Rainbow Inn

Rainbow Inn. Village gathering place in which the character of the community is revealed through the vivid dialogue of those who come to socialize. Marner comes to the inn to seek help after he discovers his gold has been stolen because it is the place where important village decisions are made, such as what to do about the robbery. The narrator reveals that the unaccustomed human interaction that Marner experiences here precipitates his growth of social consciousness. The suggestion of hopeful promise connoted by the inn’s name culminates with its serving as the location of Eppie and Aaron’s wedding feast.

Red House

Red House. Home of Squire Cass, the village landlord, which provides a background for developing the character of his two sons, Godfrey, who refuses for sixteen years to acknowledge that he is Eppie’s natural father, and Dunstan, whose thievery of Marner’s gold goes undiscovered through the same period. The motherless home is seen as loveless until Godfrey marries Nancy, when feminine touches begin to add warmth.

Lantern Yard

Lantern Yard. Gathering place for Dissenters of a narrow religious sect with whom Marner attended chapel when he lived in an unnamed northern industrial city before moving to Raveloe. The Lantern Yard is associated with impersonal and mechanical ways, represented in part by the drawing of lots to determine guilt or innocence. At the beginning of the novel, Marner is victimized here, falsely accused by William Dane, whom he has regarded as his best friend. Although he is innocent, the drawing of lots makes him appear guilty. After being cast out by his Calvinist-influenced religious group, he arrives in Raveloe feeling abandoned and betrayed by God and man.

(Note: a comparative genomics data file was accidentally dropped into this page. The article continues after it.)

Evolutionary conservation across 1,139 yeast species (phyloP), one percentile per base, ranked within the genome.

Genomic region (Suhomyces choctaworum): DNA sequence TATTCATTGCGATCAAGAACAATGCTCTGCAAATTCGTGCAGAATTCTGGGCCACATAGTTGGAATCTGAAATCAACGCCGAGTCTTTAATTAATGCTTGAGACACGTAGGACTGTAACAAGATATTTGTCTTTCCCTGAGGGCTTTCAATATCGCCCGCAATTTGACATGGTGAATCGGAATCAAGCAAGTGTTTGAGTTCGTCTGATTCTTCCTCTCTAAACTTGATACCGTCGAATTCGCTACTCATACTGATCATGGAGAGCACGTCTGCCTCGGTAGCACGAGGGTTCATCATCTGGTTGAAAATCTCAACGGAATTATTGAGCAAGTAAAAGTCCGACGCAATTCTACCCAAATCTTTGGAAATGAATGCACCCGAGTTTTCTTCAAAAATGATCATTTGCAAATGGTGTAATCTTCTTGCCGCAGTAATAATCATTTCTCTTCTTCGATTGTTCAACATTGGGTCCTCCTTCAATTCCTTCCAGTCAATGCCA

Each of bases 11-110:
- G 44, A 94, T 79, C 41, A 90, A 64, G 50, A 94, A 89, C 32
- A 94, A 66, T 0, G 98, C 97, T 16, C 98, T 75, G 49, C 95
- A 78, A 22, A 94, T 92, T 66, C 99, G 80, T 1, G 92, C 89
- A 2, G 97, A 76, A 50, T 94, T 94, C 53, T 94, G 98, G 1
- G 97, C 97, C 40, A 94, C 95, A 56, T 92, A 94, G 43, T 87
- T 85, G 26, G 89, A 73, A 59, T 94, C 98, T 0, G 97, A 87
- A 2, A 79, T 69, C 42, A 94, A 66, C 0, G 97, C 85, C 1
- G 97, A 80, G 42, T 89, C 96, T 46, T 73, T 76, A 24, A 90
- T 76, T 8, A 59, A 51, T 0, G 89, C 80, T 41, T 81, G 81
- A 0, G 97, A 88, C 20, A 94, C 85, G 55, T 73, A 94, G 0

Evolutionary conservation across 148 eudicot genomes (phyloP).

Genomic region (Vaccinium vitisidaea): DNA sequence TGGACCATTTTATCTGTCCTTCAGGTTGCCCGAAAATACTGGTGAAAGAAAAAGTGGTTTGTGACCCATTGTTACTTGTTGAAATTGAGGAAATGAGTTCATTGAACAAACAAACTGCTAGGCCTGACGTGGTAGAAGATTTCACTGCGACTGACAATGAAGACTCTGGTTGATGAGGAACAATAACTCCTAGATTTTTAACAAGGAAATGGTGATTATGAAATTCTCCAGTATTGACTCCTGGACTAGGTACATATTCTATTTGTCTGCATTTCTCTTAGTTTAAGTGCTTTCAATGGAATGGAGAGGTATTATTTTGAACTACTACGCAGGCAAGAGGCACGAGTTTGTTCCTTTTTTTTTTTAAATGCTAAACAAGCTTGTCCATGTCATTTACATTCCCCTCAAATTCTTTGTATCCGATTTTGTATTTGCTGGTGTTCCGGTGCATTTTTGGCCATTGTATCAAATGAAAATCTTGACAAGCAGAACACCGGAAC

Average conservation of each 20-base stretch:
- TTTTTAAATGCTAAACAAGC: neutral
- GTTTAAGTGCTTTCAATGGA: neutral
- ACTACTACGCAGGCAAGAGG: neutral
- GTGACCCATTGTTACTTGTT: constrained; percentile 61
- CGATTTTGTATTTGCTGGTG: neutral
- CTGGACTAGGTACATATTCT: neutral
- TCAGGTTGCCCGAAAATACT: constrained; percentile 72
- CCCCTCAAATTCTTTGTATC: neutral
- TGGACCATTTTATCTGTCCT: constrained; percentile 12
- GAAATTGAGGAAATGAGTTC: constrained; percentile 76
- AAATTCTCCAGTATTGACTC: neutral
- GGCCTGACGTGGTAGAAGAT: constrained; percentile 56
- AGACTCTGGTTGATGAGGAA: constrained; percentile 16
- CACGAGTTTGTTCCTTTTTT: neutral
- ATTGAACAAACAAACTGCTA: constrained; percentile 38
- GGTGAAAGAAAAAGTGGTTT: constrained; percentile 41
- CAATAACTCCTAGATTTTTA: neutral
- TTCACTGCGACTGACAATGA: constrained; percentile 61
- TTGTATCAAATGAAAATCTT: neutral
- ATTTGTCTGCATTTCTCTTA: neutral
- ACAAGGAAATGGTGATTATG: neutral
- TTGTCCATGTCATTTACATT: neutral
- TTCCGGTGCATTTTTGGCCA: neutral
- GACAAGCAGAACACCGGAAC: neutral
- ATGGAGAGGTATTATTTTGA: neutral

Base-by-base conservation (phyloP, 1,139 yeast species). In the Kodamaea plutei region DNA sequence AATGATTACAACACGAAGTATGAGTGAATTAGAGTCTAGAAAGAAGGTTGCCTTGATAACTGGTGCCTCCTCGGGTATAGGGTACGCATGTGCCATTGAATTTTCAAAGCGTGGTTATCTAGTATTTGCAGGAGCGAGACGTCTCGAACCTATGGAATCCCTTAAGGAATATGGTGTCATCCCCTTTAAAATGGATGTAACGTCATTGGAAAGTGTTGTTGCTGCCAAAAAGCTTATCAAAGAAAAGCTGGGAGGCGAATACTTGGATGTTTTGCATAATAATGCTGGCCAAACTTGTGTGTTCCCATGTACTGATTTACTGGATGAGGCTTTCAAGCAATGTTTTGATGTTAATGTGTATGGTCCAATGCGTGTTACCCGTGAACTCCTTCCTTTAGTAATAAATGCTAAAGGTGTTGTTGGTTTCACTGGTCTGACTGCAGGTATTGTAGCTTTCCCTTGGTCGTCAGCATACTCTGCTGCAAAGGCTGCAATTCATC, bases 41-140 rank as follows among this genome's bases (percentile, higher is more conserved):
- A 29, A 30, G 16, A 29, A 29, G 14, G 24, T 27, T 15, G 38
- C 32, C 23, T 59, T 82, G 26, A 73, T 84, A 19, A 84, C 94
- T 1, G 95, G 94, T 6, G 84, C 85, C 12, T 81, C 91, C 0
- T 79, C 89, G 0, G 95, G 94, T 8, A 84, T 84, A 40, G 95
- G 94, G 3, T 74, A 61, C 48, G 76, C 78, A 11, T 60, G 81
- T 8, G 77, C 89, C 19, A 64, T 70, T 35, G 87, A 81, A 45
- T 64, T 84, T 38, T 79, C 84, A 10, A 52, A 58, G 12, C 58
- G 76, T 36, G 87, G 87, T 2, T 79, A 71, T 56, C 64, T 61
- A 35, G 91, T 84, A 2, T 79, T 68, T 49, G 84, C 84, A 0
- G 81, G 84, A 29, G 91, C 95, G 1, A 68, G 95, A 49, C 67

Through the influence of Dolly Winthrop, Marner becomes open to fellowship through the traditional church of Raveloe. At the end of the novel, he and Eppie go in search of Lantern Yard because Marner hopes to find explanations for the earlier events in his life. However, they find only a factory where the chapel stood before. Eppie’s repulsion at the crowded and dirty scene reinforces Eliot’s presentation of place as all-important to the nurturing of community fellow-feeling.


(Masterpieces of Women's Literature)